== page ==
It cannot be determined that the retained calves will definitely measure up to the standards set for the herd (a) until, in the case of retained heifer calves, they are 24 months old by which time they will have been bred, produced a calf, and begun milk production, and (b) until, in the case of bulls, they are 60 months old by which time they will have been bred, produced a calf, and their calf will have produced offspring and had a year of milk production. However, it is possible to determine if retained calves will not meet the herd's standards after they reach 6 months of age, by which time their physical characteristics begin to take definite form. For example, judgment that calves are undesirable can and is made at any time after the calves are 6 months old on the basis of such factors as beefiness and straightness of back, condition of legs and feet, shape of shoulders, size of muzzle, width of nostrils, shape of jaw, depth of chest and spring of ribs and, in the case of heifers, shape of rump evidencing capaciousness of the udder and the firmness of the udder's attachment to the body.
Petitioner's selectivity process continues throughout the entire life of a herd animal. No matter what an animal's age, it will be culled if it at any time becomes diseased, injured, too aged or infirm to properly breed or produce milk, or develops any other undesirable physical traits. Thus it is never a certainty that any particular animal will remain in the herd until it dies.
Petitioner also purchases animals for the herd, on occasion, when he judges that such animals will improve the quality of the herd. In 1944, petitioner purchased 13 head of cattle at a total cost of $17,950 and, in 1945, he purchased 12 head at a total cost of $19,075.
As a result of petitioner's breeding practices the quality of his herd has improved substantially over the years. The herd's cows produce 45 per cent more milk than that which the cows produced in 1935, with practically no increase in feeding costs over that earlier year, and the average productive life of the cows has increased from 6 years in 1935 to 12 years.
In 1944 and 1945, petitioner had about 200 to 225 milking cows on the farm and about 200 heifers under milking age. He had approximately 52 to 67 bulls, of which 10 to 12 were in use as herd sires, 30 to 40 were under breeding age, and 12 to 15 were reserve bulls which were held as replacements for the herd sires and leased to other breeders in the interim.
A stipulation filed by the parties shows that petitioner's sales, in the tax years involved, of cattle held by him over 6 months were as follows:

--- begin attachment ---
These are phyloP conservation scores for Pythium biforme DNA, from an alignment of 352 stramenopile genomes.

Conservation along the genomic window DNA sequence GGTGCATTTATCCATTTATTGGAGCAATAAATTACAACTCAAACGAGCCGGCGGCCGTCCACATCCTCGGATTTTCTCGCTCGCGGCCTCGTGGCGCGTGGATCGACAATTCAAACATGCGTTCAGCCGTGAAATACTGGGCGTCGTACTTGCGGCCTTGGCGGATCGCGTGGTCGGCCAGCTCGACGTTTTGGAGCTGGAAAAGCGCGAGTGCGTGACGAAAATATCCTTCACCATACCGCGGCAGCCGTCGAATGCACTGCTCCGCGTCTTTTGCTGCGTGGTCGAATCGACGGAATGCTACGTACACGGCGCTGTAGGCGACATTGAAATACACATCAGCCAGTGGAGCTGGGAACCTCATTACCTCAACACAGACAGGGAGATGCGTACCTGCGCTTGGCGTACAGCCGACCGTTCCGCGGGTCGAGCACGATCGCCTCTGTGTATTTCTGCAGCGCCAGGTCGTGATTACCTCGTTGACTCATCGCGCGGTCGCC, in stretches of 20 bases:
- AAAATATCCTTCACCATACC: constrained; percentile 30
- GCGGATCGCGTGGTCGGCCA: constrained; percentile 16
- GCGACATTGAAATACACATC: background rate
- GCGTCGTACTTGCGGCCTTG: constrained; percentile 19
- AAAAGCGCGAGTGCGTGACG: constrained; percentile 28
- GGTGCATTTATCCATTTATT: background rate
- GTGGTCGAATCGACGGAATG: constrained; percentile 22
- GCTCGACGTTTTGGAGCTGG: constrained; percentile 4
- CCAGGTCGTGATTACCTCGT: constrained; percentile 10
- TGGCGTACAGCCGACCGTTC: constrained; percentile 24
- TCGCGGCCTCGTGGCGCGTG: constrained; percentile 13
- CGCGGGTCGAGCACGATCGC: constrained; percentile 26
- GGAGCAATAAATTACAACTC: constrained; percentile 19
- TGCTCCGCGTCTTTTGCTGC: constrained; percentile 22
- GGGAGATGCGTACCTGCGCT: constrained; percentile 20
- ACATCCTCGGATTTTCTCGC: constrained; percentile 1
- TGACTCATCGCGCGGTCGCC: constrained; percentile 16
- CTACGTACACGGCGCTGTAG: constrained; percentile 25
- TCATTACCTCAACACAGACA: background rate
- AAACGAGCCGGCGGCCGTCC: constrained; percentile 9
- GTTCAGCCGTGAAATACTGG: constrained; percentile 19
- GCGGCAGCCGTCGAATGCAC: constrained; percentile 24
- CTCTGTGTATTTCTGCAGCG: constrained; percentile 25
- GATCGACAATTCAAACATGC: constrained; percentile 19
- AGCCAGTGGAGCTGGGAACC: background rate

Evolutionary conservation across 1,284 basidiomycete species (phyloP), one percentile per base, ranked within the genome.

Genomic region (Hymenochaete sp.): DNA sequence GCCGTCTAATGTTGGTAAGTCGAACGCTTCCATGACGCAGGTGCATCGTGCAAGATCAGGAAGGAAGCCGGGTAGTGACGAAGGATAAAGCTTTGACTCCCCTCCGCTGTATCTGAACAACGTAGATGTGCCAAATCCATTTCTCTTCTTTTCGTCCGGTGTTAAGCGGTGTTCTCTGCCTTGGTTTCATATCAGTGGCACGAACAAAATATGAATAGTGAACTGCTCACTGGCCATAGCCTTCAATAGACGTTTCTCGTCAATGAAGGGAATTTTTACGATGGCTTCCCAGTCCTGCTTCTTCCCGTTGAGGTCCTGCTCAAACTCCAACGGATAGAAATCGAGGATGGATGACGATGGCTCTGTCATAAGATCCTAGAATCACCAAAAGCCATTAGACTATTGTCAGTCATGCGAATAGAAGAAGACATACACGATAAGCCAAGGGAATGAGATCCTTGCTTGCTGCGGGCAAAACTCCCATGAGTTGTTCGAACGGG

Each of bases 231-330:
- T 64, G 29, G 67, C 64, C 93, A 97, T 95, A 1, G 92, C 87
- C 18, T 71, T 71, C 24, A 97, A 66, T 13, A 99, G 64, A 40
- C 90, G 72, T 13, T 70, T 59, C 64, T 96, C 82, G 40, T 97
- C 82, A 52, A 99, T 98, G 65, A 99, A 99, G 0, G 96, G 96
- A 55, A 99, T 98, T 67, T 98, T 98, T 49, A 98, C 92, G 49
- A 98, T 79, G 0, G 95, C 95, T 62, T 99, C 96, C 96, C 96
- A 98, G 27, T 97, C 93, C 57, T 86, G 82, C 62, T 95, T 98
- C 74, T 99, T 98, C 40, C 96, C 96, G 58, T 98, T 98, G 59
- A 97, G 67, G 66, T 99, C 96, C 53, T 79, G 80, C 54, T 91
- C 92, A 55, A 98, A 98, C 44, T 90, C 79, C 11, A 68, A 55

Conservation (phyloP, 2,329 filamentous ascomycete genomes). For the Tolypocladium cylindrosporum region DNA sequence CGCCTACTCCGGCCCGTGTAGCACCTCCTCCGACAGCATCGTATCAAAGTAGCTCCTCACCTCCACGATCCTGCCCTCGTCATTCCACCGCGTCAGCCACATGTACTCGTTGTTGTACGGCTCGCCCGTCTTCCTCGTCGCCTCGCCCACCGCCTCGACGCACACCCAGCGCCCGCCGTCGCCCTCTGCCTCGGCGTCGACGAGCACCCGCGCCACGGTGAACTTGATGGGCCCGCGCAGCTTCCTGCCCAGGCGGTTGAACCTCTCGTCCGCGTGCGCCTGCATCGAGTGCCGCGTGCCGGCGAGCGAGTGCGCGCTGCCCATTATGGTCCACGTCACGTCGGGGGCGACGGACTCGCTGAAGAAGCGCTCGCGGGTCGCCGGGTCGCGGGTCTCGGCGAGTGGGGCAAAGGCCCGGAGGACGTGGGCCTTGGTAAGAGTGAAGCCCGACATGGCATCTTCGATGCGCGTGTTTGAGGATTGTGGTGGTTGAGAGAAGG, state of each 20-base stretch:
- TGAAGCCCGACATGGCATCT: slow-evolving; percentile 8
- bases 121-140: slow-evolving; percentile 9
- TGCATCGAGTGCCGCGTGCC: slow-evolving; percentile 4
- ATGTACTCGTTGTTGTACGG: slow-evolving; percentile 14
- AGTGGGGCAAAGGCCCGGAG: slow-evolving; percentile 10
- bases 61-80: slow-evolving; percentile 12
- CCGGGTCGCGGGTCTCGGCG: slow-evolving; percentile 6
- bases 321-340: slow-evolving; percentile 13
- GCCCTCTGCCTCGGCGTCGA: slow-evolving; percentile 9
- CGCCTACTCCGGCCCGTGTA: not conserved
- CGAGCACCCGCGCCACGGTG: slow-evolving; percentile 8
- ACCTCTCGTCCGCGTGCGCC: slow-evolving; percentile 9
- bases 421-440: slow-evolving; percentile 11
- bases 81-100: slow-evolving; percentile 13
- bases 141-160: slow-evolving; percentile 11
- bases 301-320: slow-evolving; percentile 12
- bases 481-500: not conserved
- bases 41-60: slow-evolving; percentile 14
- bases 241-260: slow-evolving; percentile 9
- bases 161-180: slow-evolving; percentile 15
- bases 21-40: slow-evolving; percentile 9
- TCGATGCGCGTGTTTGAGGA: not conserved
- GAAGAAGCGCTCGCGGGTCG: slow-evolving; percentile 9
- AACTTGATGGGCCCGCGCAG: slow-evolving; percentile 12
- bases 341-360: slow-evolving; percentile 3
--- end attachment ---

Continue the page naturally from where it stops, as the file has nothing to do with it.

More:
+-----------------------------------------------------------------+ ¦A. Cattle 24 mos. old and older at time of sale¦¦1944 ¦¦¦1945 ¦¦ +-----------------------------------------------++------+++------+¦ ¦ ¦¦ ¦¦¦ ¦¦ +-----------------------------------------------------------------+
Raised: No. Gain No. Gain Bulls 12 $2,000.56 8 $6,805.87 Cows 38 37,478.98 26 25,016.10 $39,479.54 $31,821.97 Purchased: Bulls 1 49.94 Cows 25 4,456.41 4,456.41 24 2,900.87 2,950.81 $43,935.95 $34,772.78 B. Cattle between 6 and 24 mos. old at time of sale Raised: Bulls 46 $45,283.91 59 $50,744.35 Cows 37 30,196.04 19 14,793.01 $75,479.95 $65,537.36 Purchased: Cows -- 2 524.04 524.04 $75,479.95 $66,061.40 Total gain $119,415.90 $100,834.18
Each one of the sales of cattle reflected in the above tabulation was made by petitioner because he did not believe the animal sold measured up to the standards of his herd. This belief was based either on the animal's development of undesirable physical characteristics or traits, as heretofore detailed, or because the animal was diseased, injured, or too aged or inform to properly breed or produce milk. Experience had proved that those factors resulted in an animal's failure to conform to the standards of petitioner's herd. Furthermore, the aforementioned sales were spread fairly regularly and consistently throughout the years involved; they did not occur in any particular season. This was a consequence of the fact that calves were born throughout the entire year, thereby attaining at different times the age at which their physical characteristics became sufficiently developed for petitioner to determine if they met herd standards, plus the fact that petitioner continually inspected all his animals for defects and disposed of them when such defects were found.
Petitioner knew that, as a result of his selective breeding program, there would be some animals each year which would not meet the standards of his herd and would be sold. Therefore, petitioner advertised approximately once a month during 1944 and 1945 in the Guernsey Breeder's Journal. The advertisements were of a general nature merely mentioning that ‘occasionally’ petitioner would have some pureblood Guernsey cattle for sale; no specific cattle were ever advertised for sale. Petitioner's advertising expenditures were $1,682,43 in 1944 and $3,184.37 in 1945. The increased expenditure in 1945 was attributable to the printing of a booklet of the herd's history which was distributed to those persons who visited petitioner's farm in order to purchase cattle. The booklet was conceived in order to relieve the farm's key personnel from spending time in personally relating the herd's history to prospective purchasers.
Petitioner reported in his returns for the years in issue the following income, expenses, and operating losses from his farm operations: